When you talk about buildings, we have put up buildings that have stood the test of time. If you look at our International Conference Centre, it has been there for over 30 years since Babaginda era and it is still as good as new. If you go to Hilton Hotel, it was built almost 40 years ago and when you get to Hilton, it is still as good as it was built 3-4 years ago so it is not all the infrastructures that are actually defective. We still have those that took time to build professional and they have the resilience and they are doing well.
Let’s look at the maintenance culture and policy, how can the government really coordinate this and ensure that to some extent, extend the life of infrastructure projects?
It brings us back to the issues of the will of those at the helms of affairs. You need to have the will to do some of these things. When professionals advise government officials, many times they do not take the advice. They believe they have already put up the infrastructures, and so there is no need for maintenance. And once you do not maintain such infrastructure, the natural thing is that they will deteriorate and go bad.
It is all about the will of our political leaders. I take you back to Ebonyi. Not because Umahi is an engineer but he also has the will. He is a civil engineer, quite alright but he has the will to do what he is doing. We have other engineers in government, as governors, but I wouldn’t want to say they are not doing as good as Umahi but they are trying their best but he is many steps above all the other governors.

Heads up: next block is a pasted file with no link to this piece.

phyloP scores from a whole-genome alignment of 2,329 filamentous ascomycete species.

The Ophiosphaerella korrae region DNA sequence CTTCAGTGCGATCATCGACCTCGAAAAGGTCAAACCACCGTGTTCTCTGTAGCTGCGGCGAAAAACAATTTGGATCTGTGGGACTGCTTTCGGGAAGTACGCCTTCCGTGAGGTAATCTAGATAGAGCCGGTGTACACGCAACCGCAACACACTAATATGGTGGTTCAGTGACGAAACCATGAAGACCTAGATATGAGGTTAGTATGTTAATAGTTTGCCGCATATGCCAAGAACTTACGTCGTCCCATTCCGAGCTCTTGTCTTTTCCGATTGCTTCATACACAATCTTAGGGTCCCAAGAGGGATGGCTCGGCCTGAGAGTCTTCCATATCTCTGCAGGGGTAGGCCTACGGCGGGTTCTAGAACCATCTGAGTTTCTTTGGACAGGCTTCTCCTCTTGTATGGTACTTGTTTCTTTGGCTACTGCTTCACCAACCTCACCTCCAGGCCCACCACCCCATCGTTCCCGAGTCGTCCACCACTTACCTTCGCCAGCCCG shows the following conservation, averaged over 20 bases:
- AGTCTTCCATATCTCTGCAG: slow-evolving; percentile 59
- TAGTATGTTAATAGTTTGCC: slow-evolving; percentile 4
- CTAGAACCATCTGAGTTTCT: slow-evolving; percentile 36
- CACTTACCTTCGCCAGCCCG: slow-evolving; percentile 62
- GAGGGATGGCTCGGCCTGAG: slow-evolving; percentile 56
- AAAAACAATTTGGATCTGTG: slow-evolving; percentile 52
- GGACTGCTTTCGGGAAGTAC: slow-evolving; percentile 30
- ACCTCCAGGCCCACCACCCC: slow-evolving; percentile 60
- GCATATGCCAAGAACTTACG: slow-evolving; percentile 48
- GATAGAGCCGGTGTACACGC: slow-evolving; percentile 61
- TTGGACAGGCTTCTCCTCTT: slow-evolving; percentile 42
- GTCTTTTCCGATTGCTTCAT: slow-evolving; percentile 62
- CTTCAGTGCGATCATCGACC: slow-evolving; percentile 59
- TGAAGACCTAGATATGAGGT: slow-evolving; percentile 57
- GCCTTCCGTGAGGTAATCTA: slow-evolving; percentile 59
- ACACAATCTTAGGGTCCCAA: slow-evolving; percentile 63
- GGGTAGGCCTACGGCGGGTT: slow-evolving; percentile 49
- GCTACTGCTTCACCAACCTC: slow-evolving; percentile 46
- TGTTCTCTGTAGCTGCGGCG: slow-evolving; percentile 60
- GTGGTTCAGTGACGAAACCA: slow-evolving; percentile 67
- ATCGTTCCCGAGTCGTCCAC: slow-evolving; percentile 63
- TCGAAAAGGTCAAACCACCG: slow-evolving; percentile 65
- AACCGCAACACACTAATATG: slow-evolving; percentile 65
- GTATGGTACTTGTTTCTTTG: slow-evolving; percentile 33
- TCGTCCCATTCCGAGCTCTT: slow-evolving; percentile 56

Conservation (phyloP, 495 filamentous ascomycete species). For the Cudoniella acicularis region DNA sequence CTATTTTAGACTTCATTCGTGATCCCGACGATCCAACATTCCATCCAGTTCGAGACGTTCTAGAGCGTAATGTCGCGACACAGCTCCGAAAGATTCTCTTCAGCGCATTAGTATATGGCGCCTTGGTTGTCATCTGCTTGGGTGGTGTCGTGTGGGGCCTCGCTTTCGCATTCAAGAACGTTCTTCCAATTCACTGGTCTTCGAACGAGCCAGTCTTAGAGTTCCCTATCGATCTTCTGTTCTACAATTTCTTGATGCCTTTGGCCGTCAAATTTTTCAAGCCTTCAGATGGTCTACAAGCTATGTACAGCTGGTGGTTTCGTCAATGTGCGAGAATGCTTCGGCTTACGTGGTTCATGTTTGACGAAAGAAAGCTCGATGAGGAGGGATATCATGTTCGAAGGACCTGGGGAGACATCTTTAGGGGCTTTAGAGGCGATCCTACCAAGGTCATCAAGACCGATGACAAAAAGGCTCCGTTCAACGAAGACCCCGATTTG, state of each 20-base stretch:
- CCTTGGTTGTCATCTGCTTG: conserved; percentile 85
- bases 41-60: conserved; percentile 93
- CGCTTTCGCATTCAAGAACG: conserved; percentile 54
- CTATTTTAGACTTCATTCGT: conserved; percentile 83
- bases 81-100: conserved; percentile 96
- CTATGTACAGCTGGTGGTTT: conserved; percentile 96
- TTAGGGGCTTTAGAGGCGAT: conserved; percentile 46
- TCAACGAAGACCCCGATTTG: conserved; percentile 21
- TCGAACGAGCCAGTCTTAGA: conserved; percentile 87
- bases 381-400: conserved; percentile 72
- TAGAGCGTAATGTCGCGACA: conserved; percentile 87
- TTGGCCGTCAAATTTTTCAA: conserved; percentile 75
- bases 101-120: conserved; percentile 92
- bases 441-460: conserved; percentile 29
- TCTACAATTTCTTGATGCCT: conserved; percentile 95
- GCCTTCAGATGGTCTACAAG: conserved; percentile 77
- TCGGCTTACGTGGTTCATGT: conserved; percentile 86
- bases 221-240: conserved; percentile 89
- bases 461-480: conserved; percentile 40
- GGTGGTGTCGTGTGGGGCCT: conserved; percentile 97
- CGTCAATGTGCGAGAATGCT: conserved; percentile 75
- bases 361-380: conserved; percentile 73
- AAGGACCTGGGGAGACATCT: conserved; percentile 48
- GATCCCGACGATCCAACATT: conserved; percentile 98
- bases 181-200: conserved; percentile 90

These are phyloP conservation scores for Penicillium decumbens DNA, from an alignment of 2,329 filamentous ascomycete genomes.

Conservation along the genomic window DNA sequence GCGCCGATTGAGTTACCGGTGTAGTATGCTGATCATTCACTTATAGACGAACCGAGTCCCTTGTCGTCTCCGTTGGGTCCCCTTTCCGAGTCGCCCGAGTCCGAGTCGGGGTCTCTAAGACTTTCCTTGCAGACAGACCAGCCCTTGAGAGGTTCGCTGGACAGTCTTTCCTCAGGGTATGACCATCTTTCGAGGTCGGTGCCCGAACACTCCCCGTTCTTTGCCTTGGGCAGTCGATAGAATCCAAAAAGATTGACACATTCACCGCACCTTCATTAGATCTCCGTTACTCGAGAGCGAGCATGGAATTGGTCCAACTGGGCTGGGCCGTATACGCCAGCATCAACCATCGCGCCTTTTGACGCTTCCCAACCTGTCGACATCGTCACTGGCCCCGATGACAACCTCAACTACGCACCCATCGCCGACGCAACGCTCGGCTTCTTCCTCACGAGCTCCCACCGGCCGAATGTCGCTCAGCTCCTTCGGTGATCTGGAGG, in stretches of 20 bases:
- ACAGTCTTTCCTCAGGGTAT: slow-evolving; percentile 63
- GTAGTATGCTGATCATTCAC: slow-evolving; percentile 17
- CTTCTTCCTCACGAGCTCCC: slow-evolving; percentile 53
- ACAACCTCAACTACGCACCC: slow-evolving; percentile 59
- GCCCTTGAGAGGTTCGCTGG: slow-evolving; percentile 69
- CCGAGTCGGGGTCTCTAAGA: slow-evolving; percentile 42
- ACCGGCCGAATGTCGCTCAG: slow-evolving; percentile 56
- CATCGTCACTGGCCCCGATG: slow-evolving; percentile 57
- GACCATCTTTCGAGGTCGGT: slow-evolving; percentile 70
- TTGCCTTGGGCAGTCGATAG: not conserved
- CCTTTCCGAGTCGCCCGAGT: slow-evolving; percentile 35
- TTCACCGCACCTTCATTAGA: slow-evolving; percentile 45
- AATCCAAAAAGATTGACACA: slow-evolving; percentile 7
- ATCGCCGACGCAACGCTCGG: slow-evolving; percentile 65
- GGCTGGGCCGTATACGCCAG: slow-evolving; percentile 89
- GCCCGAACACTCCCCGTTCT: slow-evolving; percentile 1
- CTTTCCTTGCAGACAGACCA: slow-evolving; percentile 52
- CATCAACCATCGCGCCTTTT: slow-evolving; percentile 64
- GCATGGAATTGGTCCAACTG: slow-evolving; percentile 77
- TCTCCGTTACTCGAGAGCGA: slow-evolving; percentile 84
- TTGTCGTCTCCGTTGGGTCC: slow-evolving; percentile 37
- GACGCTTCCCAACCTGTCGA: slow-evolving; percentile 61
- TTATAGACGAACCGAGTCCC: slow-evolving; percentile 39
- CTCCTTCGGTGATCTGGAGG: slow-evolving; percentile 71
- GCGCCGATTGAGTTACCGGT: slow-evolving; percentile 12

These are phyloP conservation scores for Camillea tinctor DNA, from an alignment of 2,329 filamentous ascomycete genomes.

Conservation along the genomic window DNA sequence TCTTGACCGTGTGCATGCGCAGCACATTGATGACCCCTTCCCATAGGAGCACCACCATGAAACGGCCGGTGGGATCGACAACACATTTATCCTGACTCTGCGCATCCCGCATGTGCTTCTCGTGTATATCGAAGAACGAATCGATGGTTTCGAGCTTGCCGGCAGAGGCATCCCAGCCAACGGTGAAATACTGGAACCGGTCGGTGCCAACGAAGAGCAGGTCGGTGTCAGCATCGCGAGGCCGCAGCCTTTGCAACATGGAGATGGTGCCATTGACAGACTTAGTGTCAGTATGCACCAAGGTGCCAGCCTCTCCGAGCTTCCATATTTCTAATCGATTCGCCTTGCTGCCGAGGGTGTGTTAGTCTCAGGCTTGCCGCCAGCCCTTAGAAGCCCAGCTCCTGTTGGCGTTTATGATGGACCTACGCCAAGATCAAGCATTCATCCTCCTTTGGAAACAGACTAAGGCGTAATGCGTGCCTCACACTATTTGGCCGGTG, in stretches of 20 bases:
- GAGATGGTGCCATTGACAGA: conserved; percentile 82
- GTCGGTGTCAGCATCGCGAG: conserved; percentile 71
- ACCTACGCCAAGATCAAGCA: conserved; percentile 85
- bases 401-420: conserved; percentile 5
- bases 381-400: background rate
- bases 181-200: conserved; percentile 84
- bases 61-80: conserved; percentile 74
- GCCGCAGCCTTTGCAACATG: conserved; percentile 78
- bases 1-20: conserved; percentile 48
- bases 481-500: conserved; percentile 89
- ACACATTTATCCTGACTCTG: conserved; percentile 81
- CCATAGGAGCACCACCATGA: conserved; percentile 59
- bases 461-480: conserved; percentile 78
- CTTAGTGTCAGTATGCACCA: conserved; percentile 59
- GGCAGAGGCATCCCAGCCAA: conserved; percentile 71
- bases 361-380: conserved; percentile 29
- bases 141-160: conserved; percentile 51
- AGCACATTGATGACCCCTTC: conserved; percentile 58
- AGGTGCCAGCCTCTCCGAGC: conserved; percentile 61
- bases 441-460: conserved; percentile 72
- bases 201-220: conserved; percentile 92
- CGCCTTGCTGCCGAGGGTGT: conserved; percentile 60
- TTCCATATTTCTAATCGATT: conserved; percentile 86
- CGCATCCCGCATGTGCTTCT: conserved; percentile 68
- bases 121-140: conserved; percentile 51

The aspect of the will is highly dependent on the individual and we may not have much control over that. What about institutionalizing these things from the aspect of NSE, COREN and other institutions?
There is very little we can do. Even our constitution of the Federal Republic of Nigeria, sometimes, people just flout it with reckless abandon and they get away with it. The laws are being flouted. So, you as a professional can only advise. There was a time in this country that a president of Nigeria appointed special advisers and when he was swearing them in, he told them that they could only advise him but he was not bound to work with their advice. He said it in the public.
You will advise as a professional but what will you do if the political leader does not take your advice?
If you are to look at all the infrastructures that we have from roads to aviation, water supply, health care, which segment will you look at as having the biggest unmet needs?
Most of them have unmet needs. Well, I do not know what the outcome of the committee will come up with but I had the opportunity to respond to their questionnaire and I scored all of them very low because if you travel by roads, you know that there are no roads. Just like you rightly pointed out, water supply is comatose. Aviation, well, is neither here nor there. Even the operators of the aviation industry are not living up to the expectations.
QUOTE: When professionals advise government officials, many times they do not take the advice. They believe they have already put up the infrastructures, and so there is no need for maintenance